From 1 July 2016, where a non-resident disposes of Australian real property, the purchaser will be required to withhold 10% of the purchase price (as a non-final withholding tax) and pay that amount to the Commissioner of Taxation. If you don't know much about the new laws, read Mark Friezer's overview first.

Here are nine common questions – and, more importantly, the answers too.

Question 1: When does the regime apply?

The regime applies to every contract entered into after 1 July 2016, subject to the three exemptions below.

The withholding tax applies where the following three elements are satisfied:

1.The purchaser acquires certain "taxable Australian property", including:

  • real property in Australia – land, buildings, residential and commercial property;
  • lease premiums paid for the grant of a lease over real property in Australia;
  • mining, quarrying or prospecting rights;
  • interests in Australian entities whose majority assets consist of the above such property or interests (is shares in a company or units in a trust); or
  • options or rights to acquire the above property or interest.

2.The vendor, or at least one vendor in the case of multiple vendor transactions, is a non-resident (or is treated as being a non-resident by virtue of lacking an ATO certificate of clearance).

3. None of the following excluded transactions apply:

  • real property transactions with a market value under $2 million;
  • transactions listed on an approved stock exchange (ie. a sale of shares in a listed entity);
  • the foreign resident vendor is under external administration or in bankruptcy.

The new withholding regime will apply to fresh options and contracts entered into on or after 1 July 2016 (including contracts entered into under a pre-existing option).

If it applies, Australian residents will need to obtain a clearance certificate from the ATO to prevent funds being withheld – in effect, Australian residents are deemed non-residents unless and until they have a certificate from the ATO.

Question 2: Freehold property is a CGT asset which is taxable Australian real property. What about leasehold interests? Does a lease for a long term (with or without options) get caught?

Yes, irrespective of the term of the lease or whether or not it is registered. Either a lease premium on grant or the transfer of a leasehold interest is caught.

This is because a lease relating to land situated in Australia is picked up by the definition of taxable Australian Real Property (see section 855-20 of the ITAA 1997).

An obligation will arise where:

  • a lease is transferred for consideration; or
  • in respect to lease premiums paid for the grant of the lease (but not for rent payable under a lease), as rent does not form part of the first element of the lessees cost base.

Accordingly, the acquisition of a lease asset by a lessee will be subject to CGT withholding tax where:

  • the lessee has reason to believe the lessor is a foreign resident; and
  • the premium or consideration for the transfer of the interest is $2 million or more.

The withholding tax will also apply where a purchaser acquires an asset as a result of exercising an option. The amount to which the withholding applies is reduced by any payments the purchaser made for the option, and by the market value of any property the purchaser gave for the option. Normally this should have little application to the chain of options to renew a lease but this cannot be ignored either.

Question 3: Is the 12 month validity period for clearance certificates prescribed by regulation? If a contract had a longer settlement period, could a Vendor ask for a longer validity period in an application for a clearance certificate, or would we need to get separate 12 month certificates to ensure we caught the day of sale and the date of completion, even if we did not catch the full period in between?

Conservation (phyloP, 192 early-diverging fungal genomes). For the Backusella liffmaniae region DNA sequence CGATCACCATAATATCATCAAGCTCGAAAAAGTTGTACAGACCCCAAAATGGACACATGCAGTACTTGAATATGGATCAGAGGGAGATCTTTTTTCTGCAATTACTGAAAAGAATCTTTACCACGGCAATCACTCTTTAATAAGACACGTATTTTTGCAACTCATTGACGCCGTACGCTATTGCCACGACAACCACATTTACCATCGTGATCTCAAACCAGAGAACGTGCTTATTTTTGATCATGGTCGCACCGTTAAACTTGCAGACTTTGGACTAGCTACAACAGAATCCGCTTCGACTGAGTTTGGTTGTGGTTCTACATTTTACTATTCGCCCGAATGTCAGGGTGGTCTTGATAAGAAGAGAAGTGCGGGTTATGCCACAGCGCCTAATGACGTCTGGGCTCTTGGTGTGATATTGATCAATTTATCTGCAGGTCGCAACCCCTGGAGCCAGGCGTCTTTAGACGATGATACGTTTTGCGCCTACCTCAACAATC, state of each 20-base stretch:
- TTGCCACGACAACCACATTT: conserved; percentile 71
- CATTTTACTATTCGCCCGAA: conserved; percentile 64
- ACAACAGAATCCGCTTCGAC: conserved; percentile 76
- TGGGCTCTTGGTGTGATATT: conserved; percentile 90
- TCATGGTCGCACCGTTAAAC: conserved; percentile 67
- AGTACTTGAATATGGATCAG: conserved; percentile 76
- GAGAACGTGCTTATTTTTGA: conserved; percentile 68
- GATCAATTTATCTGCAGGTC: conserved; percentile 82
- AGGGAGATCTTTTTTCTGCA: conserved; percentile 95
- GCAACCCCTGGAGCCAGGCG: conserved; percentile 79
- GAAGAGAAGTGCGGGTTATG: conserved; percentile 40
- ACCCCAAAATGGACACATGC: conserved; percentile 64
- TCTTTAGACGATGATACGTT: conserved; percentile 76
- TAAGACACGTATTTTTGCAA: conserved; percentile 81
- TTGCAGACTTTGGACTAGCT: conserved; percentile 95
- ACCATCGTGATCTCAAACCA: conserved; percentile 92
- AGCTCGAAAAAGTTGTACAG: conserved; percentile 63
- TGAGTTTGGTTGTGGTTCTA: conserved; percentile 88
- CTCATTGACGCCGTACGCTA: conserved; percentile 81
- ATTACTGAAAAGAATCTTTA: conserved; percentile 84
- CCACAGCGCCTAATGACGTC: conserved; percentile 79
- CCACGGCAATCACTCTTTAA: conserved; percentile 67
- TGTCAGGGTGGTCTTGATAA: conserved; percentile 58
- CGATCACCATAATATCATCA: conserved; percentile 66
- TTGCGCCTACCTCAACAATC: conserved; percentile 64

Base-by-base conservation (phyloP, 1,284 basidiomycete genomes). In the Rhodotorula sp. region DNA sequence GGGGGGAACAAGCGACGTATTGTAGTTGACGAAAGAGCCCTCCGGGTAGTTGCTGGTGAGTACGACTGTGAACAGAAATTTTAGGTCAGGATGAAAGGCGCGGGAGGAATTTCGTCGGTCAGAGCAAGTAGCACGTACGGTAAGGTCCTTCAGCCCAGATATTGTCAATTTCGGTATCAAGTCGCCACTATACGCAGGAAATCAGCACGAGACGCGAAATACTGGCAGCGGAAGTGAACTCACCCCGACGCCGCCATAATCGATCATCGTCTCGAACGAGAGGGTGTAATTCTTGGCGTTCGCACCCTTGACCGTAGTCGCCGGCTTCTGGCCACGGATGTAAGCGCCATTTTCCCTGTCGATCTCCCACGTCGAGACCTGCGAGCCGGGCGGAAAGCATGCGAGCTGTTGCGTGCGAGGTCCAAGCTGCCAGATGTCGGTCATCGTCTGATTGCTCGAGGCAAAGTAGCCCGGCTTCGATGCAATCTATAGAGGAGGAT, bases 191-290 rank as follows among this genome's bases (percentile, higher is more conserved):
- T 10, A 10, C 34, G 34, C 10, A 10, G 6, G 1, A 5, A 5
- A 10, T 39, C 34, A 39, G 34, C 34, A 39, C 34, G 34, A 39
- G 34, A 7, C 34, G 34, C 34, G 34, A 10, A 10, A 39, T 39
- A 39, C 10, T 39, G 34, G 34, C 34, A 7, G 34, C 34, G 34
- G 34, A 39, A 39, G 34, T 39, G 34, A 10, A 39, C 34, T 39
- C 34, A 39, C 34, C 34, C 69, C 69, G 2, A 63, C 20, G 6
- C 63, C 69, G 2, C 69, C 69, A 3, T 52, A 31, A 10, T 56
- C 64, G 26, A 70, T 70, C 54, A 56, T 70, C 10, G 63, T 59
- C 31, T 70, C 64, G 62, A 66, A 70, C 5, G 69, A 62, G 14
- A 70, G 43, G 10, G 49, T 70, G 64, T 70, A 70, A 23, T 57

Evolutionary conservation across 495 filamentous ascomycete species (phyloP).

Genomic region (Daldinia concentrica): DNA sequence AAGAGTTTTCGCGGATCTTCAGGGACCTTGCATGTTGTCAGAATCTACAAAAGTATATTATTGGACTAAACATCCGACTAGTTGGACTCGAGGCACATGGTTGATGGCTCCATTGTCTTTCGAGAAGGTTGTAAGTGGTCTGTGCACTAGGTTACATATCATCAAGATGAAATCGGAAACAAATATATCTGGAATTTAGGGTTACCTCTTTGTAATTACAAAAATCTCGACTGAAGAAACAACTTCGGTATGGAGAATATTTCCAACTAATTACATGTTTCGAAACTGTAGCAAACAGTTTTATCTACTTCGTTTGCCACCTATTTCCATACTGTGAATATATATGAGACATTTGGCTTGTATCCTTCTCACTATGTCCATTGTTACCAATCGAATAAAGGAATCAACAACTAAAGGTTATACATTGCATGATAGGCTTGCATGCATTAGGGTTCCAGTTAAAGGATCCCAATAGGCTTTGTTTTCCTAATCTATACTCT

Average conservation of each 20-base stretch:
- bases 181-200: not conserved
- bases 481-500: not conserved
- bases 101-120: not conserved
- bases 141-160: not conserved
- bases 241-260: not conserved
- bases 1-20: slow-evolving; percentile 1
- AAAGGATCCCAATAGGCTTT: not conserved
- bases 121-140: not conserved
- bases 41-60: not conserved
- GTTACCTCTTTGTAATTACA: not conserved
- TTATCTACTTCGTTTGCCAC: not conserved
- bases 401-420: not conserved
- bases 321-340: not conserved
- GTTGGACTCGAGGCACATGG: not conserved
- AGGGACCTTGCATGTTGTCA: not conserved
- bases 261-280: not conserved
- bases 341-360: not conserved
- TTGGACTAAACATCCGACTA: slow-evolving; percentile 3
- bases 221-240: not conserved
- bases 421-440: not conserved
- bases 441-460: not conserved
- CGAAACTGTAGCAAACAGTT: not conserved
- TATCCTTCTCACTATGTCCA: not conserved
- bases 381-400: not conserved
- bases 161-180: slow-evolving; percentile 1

Where a valid clearance certificate is provided, the purchaser is not required to withhold an amount from the purchase price for the vendor. While the ATO has stated on its website that clearance certificates will be valid for 12 months, there is currently nothing in the Taxation Administration Regulations 1976 or the Taxation Administration Act 1953 which prescribed the 12 month period. The Explanatory Materials indicate that the Commissioner “may set a time period” for the validity of the certificates.

The legislation provides that an entity is not a foreign resident if the entity has a clearance certificate for a period covering the time the transaction is entered into (section 14-210(2) of Sch 1 to the TAA). The clearance certificate provision itself states that the Commissioner may certify that an entity is not a foreign resident during a “specified period”. Presumably this “specified period” will cover the execution and completion of the relevant transaction for which the application was made – but this is nowhere expressly stated in the Act.

However, it remains unclear whether the certificate is required to be valid at the time of settlement. As the ATO has indicated that the certificates will be valid for 12 months from the date of issue, there is potential for the certificate to not be valid at the time of settlement. This is particularly relevant for conditional contracts with long periods until completion.

The ATO had indicated that where a contract period exceeds the validity of the clearance certificate, "the purchaser may rely upon the clearance certificate as being valid as long as the date it is made available to the purchaser is within the clearance certificate period stated on the certificate." This suggests the certificate is not required to be valid at the time of settlement, provided it is valid at the time of entering the contract and the time of giving the certificate to the purchaser. The legislation remains silent on this issue. Perhaps this issue will be resolved in an administrative fashion when the regime takes effect.

Question 4: Where the purchaser needs to retain an amount and remit it to the ATO, is the 10% calculated by reference to the price excluding GST and excluding any adjustments (eg. for rent, rates and outgoings)?

The legislation specifies that the 10% withholding is calculated by reference to the first element of the cost base of the asset (s 14-200(3)(a)(i) of Sch 1 to the TAA). The first element of the cost base is the total of:

  • the money paid or required to be paid, and
  • the market value of any other property given or required to be given,